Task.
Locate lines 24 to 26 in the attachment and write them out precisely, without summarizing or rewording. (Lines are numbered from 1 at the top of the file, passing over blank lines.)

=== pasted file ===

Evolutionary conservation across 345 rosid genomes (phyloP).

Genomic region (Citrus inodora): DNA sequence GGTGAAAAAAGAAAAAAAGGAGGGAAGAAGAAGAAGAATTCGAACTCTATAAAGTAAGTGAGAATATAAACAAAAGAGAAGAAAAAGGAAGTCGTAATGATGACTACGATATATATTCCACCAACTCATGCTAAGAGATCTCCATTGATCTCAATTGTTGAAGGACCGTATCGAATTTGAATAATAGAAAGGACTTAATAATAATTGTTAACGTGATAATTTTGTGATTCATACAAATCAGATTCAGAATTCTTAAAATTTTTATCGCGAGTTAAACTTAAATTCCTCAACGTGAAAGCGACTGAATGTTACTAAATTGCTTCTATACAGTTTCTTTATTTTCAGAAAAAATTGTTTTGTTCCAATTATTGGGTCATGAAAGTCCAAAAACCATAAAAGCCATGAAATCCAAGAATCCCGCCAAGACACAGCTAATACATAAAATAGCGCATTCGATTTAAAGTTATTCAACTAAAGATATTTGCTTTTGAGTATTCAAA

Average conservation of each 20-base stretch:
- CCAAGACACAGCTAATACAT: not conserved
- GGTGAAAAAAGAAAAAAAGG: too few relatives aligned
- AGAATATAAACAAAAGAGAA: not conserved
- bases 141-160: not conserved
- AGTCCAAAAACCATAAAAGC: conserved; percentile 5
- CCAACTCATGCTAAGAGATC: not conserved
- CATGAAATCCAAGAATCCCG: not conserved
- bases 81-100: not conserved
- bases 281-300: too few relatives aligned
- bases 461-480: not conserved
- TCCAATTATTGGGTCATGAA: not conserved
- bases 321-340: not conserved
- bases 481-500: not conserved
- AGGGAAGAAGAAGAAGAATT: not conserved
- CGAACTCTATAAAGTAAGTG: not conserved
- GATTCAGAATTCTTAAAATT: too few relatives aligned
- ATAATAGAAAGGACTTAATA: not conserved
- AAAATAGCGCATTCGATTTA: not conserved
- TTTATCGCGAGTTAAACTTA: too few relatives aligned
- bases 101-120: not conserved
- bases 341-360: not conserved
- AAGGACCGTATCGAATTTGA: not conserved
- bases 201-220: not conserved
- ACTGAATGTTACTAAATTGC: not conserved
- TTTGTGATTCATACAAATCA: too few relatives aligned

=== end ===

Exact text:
- bases 341-360: not conserved
- AAGGACCGTATCGAATTTGA: not conserved
- bases 201-220: not conserved